JAWS Alert Manager (JAM)
Doug Lee
Last Revised July, 2023

The JAWS Alert Manager (JAM) is a set of JAWS scripts aimed at giving JAWS users control over the handling of Windows and application alert messages. It also includes a few other, admittedly unrelated but useful features. Notable among these is a system for examining websites without launching a browser or permitting any downloaded web code to run locally. This document describes JAM and how to use it. This document can be opened by typing JAWSKey+/ followed by F1 if JAM is running in the current JAWS version.

Note that the June, 2022 update to JAWS 2022 introduced a JAWS-native system for handling notification history and review. This review system uses a popup dialog whereas JAM allows review without a dialog. The JAWS native system also, by default, records UIA notifications that are by default ignored by JAM; see the JAM Command U keystroke for toggling JAM's handling of UIA events. See the JAM and the JAWS Native Notification Review System section for further information on how the two systems differ and can cooperate.

Table of Contents

System Requirements For JAWS Users

The following requirements apply for JAWS users:

Script Installation Instructions

To install these scripts on a new system:

  1. Load JAWS if this has not already been done. This will require administrative privileges on the computer.
  2. Run JAWS as the user for whom the scripts are to be installed. This and the following steps must be performed for each user of the computer who will be using JAWS with these scripts.
  3. Download and run, or run directly, the installer for these scripts; and follow the on-screen directions. Be sure to install the scripts in the currently running JAWS version if a JAWS version list is presented.
  4. To verify successful installation, type JAWSKey+/ followed by Q. Part of the JAWS spoken response should be a revision number. If you do not hear a revision number, the scripts are not correctly loaded. In some cases, restarting JAWS may fix this issue.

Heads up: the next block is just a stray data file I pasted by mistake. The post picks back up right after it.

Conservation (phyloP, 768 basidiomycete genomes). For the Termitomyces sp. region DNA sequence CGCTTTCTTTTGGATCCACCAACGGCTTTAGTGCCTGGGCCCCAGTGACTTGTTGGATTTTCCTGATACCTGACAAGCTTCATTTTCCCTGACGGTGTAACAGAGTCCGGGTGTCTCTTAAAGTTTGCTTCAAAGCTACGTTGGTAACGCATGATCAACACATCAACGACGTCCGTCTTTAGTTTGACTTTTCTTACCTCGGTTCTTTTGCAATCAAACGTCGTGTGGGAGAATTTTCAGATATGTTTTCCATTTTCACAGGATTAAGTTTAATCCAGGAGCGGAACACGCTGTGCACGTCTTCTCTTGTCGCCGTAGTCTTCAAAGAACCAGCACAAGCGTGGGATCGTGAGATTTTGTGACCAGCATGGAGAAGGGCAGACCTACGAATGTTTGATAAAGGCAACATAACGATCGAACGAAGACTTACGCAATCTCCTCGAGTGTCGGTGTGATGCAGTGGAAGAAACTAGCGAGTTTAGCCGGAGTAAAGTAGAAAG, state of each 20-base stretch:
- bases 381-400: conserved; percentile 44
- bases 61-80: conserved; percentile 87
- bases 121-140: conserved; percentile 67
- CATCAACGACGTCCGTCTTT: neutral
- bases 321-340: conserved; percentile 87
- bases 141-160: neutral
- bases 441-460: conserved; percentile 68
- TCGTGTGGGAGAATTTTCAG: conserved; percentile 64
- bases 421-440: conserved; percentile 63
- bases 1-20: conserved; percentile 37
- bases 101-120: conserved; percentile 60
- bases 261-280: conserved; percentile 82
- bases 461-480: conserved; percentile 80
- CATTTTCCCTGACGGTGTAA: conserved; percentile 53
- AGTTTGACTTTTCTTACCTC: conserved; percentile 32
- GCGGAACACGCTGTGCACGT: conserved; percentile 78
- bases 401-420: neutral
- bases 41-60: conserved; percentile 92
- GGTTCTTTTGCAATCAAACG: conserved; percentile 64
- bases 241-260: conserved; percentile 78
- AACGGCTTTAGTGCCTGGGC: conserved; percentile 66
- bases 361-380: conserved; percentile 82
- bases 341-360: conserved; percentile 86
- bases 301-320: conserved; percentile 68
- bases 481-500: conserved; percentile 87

Key Sequences

These scripts incorporate commands that consist of sequences of keystrokes, all beginning with a common prefix, or "command keystroke." This approach allows many script commands without the risk of conflicting with application keystrokes. See the "Multi-Key Command Sequences" section of the "Common Script Elements" document for further details, including how to explore the available script commands (similar to exploring a menu system), and how to change the Command keystroke if necessary.

By default, the Command keystroke for these scripts is JAWSKey+/. This document may refer to this keystroke as JAWSKey+/ or Command; so, for example, JAWSKey+/ Tab and Command Tab both refer to typing the prefix keystroke, then separately the Tab key. Some sequences may consist of more than two keystrokes, or "levels"; for example, JAWSKey+/ d r would refer to typing JAWSKey+/, then d, then finally r.

Script Commands and Features

These scripts provide the following commands and features for users. The features are broken down into groups based on their functionality.

Notification Handling

The Minibrowser

Miscellaneous Features

For the more technically inclined, and for those who wish to help with JAM development by providing information, JAM offers another convenience:

Alert Shortening During Relative Navigation

The following script feature is turned off by default and may be toggled on and off via Command R.

During relative navigation through notifications, JAM can abbreviate each notification by removing from its start and end whatever start and end were spoken as part of the previous notification. This tends to reduce repetitions of application names, text channel and sender names, trailing button text, etc. as you move through a series of notifications from the same origin. Beware, though, that this can also remove actual content from what is spoken. A famous example of this extra removal occurs when two notifications from a Windows Store update follow each other and are then read via relative navigation. Imagine that the following two notifications are encountered during navigation, in this order:

12:14 New notification from Microsoft Store, Xbox Game Bar, Just got updated, check it out.
12:14 Microsoft Store, App Installer, Just got updated, check it out.
With the extra shortening in effect, JAM will announce them thus:
12:14 New notification from Microsoft Store, Xbox Game Bar, Just got updated, check it out.